The bodies of people killed for their boots or jackets lay in the gutters. In both cases the boundaries between science, religion and magic were blurred or nonexistent. In this brief, modest-seeming yet profound book he makes his most compelling plea yet for man to come to his senses and stop dreaming of immortality, for himself and for the earth. Victorian seekers after evidence of survival often imagined evolution continuing into the after-world. He looked at humans from a distance, as if he only partly belonged among them.
The core of duty, for Sidgwick, was the renunciation of self. John Gray's superb meditation on our desire for immortality makes for an enthralling read. Though the child would come as a messiah, it would appear in the world through the power of science. Many intellectual lights of the day were attracted to the movement: writers Tennyson and John Ruskin, philosopher William James, Nobel Prize-winning physiologist Charles Richet, prime ministers W. What makes it a pleasure to read is that he also writes cleverly and well. Throughout the period when psychical research flourished British life had an unbroken continuity.
But he was insistent that the unconscious had to be understood in terms of repressed aspects of natural human development. What, if anything, does Gray mean by 'science' here? Some of the many thousands of pages that flowed from the automatists had to do with issues bearing on the question of survival, such as the relations of the mind with the brain. The details are excoriating, but widely covered elsewhere, and are repeated here without any real attempt to frame them within the critique of the modes of thought that he takes issue with. Of course a future life might be just a fact. He raised my estimation of H.
Along with these conceptions of survival there have been different conceptions of the world that people enter when they die. To begin with he was housed in a cell in the Lubyanka gaol, which he shared with common criminals. In arguing for the necessity of theism Sidgwick was not accepting the authority of religion. The child was not to be a virgin birth. But in the late nineteenth and early twentieth centuries, such beliefs came under relentless pressure as new ideas--from psychiatry to evolution to communism--seemed to suggest that our fate was now in our own hands: humans could cease to be animals, defeat death, and become immortal. But for Sidgwick these doubts were not important in themselves.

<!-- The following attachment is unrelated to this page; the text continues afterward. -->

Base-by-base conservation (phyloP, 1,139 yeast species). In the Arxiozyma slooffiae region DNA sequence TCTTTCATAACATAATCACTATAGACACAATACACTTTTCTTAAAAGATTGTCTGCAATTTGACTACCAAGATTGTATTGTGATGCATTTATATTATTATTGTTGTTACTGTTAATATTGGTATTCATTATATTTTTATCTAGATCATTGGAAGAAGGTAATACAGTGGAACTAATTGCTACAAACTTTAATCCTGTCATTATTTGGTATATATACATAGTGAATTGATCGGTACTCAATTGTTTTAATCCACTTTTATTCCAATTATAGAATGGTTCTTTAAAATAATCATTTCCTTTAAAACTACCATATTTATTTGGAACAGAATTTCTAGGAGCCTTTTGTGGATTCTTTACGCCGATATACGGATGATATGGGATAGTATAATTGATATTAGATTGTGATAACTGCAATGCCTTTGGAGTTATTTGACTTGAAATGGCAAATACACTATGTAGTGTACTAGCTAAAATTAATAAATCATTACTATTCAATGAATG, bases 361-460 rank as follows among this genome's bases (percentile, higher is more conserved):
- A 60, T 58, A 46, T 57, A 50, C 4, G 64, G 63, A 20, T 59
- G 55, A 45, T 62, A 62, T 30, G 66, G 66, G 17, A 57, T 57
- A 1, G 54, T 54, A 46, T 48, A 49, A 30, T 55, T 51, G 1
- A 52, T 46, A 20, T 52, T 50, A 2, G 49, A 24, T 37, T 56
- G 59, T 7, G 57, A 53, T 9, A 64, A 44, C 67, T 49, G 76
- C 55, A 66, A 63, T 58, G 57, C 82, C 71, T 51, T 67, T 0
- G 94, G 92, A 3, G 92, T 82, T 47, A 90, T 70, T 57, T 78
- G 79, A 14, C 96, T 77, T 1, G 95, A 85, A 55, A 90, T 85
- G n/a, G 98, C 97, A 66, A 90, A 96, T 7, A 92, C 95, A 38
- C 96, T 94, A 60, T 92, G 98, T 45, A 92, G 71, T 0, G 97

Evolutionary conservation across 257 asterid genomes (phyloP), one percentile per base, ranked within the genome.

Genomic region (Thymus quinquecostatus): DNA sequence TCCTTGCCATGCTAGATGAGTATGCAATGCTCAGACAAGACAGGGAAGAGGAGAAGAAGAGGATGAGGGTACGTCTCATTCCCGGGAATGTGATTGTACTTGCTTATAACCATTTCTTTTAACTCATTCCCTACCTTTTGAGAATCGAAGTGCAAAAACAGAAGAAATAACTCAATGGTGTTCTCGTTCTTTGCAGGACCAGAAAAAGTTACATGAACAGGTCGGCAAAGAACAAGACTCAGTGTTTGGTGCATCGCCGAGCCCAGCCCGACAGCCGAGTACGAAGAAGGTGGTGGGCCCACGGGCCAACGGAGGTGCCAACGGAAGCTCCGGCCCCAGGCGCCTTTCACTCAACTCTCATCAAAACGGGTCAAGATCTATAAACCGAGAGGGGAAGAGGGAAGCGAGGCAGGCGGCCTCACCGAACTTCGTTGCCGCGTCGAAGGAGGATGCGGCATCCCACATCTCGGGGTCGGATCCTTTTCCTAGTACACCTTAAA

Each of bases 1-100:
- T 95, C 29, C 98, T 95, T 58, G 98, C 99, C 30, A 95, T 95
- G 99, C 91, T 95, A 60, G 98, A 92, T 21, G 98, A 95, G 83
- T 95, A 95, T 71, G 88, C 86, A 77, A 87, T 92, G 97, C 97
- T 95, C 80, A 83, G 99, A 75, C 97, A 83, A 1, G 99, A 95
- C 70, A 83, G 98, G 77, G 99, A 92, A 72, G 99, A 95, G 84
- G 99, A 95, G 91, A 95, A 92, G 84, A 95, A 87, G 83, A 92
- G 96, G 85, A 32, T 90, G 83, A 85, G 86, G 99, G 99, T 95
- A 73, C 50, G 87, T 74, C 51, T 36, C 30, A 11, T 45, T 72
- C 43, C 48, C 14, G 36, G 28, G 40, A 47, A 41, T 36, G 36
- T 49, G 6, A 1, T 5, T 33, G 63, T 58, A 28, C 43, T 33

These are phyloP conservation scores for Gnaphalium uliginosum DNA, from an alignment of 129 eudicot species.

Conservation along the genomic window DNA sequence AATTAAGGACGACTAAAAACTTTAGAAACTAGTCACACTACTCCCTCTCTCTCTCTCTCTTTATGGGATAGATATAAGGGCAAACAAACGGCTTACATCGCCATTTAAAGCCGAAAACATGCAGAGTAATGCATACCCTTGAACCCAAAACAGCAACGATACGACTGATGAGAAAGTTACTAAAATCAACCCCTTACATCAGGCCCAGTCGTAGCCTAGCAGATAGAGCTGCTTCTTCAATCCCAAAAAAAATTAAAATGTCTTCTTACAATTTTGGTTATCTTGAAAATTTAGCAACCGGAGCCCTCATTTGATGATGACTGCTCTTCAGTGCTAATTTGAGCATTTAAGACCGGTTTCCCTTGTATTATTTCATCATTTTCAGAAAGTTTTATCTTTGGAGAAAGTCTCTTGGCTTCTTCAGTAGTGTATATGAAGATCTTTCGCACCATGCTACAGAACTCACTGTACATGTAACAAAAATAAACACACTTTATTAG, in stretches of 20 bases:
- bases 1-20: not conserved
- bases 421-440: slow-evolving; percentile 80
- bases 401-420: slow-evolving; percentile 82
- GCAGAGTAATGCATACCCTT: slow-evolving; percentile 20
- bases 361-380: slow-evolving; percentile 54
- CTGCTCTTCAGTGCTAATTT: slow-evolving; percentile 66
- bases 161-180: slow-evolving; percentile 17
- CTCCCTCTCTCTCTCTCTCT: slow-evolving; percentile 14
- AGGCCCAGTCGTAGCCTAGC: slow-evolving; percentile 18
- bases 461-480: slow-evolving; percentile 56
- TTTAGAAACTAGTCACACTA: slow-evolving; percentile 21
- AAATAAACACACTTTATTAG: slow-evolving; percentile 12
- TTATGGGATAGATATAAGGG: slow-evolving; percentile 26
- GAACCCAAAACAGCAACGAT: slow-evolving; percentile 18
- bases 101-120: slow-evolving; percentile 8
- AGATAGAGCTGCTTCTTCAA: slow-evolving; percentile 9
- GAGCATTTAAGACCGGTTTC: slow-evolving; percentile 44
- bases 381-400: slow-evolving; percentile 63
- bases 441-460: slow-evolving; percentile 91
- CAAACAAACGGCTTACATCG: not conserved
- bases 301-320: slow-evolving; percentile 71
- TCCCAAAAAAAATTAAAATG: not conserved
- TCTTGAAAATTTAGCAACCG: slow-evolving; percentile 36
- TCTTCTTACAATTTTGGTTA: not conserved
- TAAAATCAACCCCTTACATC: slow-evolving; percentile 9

. It's a very sober and well-written essay, and I don't think I can say anything here that isn't better put in the book. The hope of contacting the dead through spiritualism could 'prove' there was continuance of the personality in the spirit world. Ouspensky, the one-time disciple of of the Russian occultist G. None of these questions can be answered, and in truth Darwinism cannot be reconciled with any idea of a postmortem world.
There can be no moment when a conscious section of humankind seizes control of evolution, only a process of drift with moments of occasional beauty. In the cross-correspondences the aim was even larger. But even if humans lived on after death his hopes might not be realized. In a way, it's the ending that grants our lives with so much of their beauty and their novelty. The coming child would be designed by the deceased Cambridge biologist Francis Maitland Balfour, among others. A world so tempting beckoning, but she ignored it. This book certainly deserves a closer, more thoughtful reading than I was able to give the first time through.
Why should anyone do what morality tells them is their duty? Ouspensky and especially Gorky, a celebrated writer on friendly terms with Chekhov, Tolstoy and Lenin. Instead of an insteresting philosophical argument one would expect after reading the book's preface, what you get is a hodgepodge of historical trivia and random gossip and insinuation. None of these versions of a future life ensures immortality for the person that has died. Unless personality survived death there was no reason why anyone should restrain their desires. Scientific naturalism is the theory that human beliefs are evolutionary adaptations whose survival has nothing to do with their truth. Certainly, he seems to have shown little interest in saving humanity, although he did convert to Roman Catholicism in middle-age and ended his earthly days as a monk at Downside Abbey.
For a while nothing happened - a witness recalled seeing a despairing James with his head in his hands and a blank notebook open on his lap. Yet, like Sidgwick and Myers, he seems never to have doubted that survival would enable the sorrows of earthly life to be transcended. Nothing transpired, and despite support from friends such as the science fiction author Olaf Stapledon Leo went on to a life in which he was persistently afflicted by depression. The Russian God-builders believed death could be defeated using the power of science. The title and particularly the subtitle feels like an attempt after the fact to impose some sort of theme on what is a rather arbitrary set of pieces. The combination always tends to make his works exciting and thrilling, not always in expected ways. Looking back at them over a period of a decade, the interpreters of the scripts concluded that they contained unnoticed cross-correspondences, which referred to the relationship between Mary Lyttelton and Arthur Balfour.